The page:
Activists Expose Hindustan Lever’s Illegal Mercury Waste Dumps in Kodaikanal,India

Press release - August 7, 1999
KODAIKANAL, India — Community groups and activists from Greenpeace, Palni Hills Conservation Council (PHCC) cordoned off a local scrapyard containing several tons of mercury-contaminated broken thermometers from Hindustan Lever’s thermometer factory in the hill resort of Kodaikanal, Tamilnadu.

The scrapyard is located in a crowded part of town on top of a slope with terraced cultivation and habitation. The highly hazardous mercury-bearing wastes are stored haphazardly in open and torn sacks, with the contents spilled onto the workspace, frequented by barefeet, unprotected workers.

Greenpeace and PHCC also found mercury contaminated wastes from Hindustan Lever, a 51% owned subsidiary of Anglo-Dutch multinational Unilever, dumped behind the factory wall onto the slopes leading to Pambar Shola, a highly productive watershed and one of the last remaining pockets of megabiodiversity in the region. Recently, the shola was officially designated as a sanctuary area.

A number of workers and ex-workers, especially those working in the mercury sections of the factory, complain of a variety of health problems and unsound working conditions in the factory's mercury sections.

Mercury in contact with microorganisms in soil or water becomes methyl mercury that through air, water or skin exerts severe effects on the central nervous system (brain), kidneys and liver. Pregnant women, fetuses and women of child-bearing age, and young children are particularly at risk of poisoning by methyl mercury.

According to the company, Hindustan Lever's entire production from the thermometer factory is exported to the United States, for sale in Germany, UK, Spain, USA, Australia and Canada. The mercury for the plant is imported, mainly from the United States.The factory, set up in 1977, was a second-hand plant imported from Cheseborough Ponds from the United States, after the US factory was shutdown for unknown reasons.

Unilever's mission statement may read like poetry; but their actions in Kodaikanal expose them as toxic traders who run polluting industries in developing countries to service the markets of the rich nations, said Navroz Mody, Greenpeace's Toxics Campaigner in India and a long-time resident of Kodaikanal.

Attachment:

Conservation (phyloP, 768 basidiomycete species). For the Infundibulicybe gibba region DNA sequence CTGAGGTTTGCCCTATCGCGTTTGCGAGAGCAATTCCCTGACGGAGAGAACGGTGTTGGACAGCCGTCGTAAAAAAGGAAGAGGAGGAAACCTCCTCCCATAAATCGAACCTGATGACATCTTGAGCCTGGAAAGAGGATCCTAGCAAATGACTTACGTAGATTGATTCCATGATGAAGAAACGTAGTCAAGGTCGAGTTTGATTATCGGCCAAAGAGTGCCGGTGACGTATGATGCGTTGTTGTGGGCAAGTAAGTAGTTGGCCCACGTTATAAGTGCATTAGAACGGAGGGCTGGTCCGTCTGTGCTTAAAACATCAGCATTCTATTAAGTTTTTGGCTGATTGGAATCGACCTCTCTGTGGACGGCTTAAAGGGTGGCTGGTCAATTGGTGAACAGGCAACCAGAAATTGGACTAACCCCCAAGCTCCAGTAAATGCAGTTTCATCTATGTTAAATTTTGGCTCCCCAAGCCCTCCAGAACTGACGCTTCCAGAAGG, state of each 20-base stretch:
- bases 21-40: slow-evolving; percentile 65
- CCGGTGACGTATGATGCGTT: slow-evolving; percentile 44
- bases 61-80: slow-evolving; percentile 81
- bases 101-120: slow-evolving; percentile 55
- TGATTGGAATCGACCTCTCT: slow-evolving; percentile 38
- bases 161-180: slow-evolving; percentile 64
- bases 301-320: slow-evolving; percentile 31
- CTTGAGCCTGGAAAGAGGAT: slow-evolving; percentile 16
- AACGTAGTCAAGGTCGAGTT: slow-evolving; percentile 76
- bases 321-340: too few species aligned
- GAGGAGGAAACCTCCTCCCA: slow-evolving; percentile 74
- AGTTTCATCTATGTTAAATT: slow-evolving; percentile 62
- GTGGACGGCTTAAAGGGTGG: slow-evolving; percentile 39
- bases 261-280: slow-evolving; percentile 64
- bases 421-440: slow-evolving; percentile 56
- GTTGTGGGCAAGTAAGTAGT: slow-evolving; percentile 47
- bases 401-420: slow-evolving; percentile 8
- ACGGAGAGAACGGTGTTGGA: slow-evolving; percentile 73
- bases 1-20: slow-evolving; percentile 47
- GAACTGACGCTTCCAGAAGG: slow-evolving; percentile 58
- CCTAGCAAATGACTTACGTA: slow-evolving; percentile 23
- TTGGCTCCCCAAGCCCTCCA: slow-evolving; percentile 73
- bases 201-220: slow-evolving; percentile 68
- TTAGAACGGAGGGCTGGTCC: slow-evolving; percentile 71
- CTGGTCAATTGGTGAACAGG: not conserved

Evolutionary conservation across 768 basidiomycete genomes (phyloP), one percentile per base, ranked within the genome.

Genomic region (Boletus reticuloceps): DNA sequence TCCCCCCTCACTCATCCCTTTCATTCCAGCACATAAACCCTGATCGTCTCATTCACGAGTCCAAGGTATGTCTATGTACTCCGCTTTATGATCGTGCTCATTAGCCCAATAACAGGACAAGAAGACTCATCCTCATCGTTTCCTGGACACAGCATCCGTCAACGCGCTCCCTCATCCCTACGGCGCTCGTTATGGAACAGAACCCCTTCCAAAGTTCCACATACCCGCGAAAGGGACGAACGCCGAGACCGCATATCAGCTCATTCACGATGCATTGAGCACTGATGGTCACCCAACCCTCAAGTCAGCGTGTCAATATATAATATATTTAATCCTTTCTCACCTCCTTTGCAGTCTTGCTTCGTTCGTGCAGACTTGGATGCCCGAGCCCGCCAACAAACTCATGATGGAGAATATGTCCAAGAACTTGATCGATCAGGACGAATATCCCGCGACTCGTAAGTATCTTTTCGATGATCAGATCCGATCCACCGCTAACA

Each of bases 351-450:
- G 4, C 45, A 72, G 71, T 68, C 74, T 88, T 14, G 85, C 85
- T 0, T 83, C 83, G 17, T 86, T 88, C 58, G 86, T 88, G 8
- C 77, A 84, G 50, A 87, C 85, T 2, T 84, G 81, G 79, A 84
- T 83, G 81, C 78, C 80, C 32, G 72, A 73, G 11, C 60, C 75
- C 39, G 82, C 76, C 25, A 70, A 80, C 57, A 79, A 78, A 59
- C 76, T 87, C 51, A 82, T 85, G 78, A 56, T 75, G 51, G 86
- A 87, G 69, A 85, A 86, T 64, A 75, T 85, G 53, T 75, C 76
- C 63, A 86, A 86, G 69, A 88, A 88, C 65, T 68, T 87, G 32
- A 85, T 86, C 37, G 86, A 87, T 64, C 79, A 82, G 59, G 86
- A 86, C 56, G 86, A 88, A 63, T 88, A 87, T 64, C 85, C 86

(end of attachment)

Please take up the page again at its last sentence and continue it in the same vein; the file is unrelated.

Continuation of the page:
All that talk about the industry having learnt a lesson from Bhopal is nonsense. Here's an example of another multinational applying double standards, polluting the environment, exposing its workers and pouring poisons onto a sensitive watershed forest, and doing this for more than two decades, R. Kannan, an activist with Palni Hills Conservation Council. No lessons have been learnt, either by companies such as Hindustan Lever, or by our regulatory authorities.

For substances like mercury, banning is the only way. India must begin work on a mercury phase-out plan and encouarage adoption of cleaner alternatives, said Rajesh Rangarajan of Chennai-based Toxics Link.

Greenpeace and Palni Hills Conservation Council hold Hindustan Lever criminally liable and demand that:

1. HLL should immediately end the use of mercury in the Hindustan Lever Thermometer factory and ensure that the livelihoods of workers are not jeopardised due to your negligent behaviour;

2. A full investigation should be conducted into the extent and nature of mercury pollution caused by the factory within its premises, at the scrapyard and in the surrounding environment.

3. Hindustan Lever must, under strict supervision, clean up the Munjikal dump site as it poses an immediate and ongoing threat to children at an adjacent school and densely populated community. Hindustan Lever mustaccount for all past waste shipments to other parts of Tamilnadu.

4. A full investigation should be conducted to assess the damage to health among Lever's current and ex-workers, and HLL should pay to restore their health and compensate them for the loss of quality of life;

5. Hindustan Lever must be held criminally and financially liable for the damage done to workers, community and environment of Kodaikanal and the Palani Hills.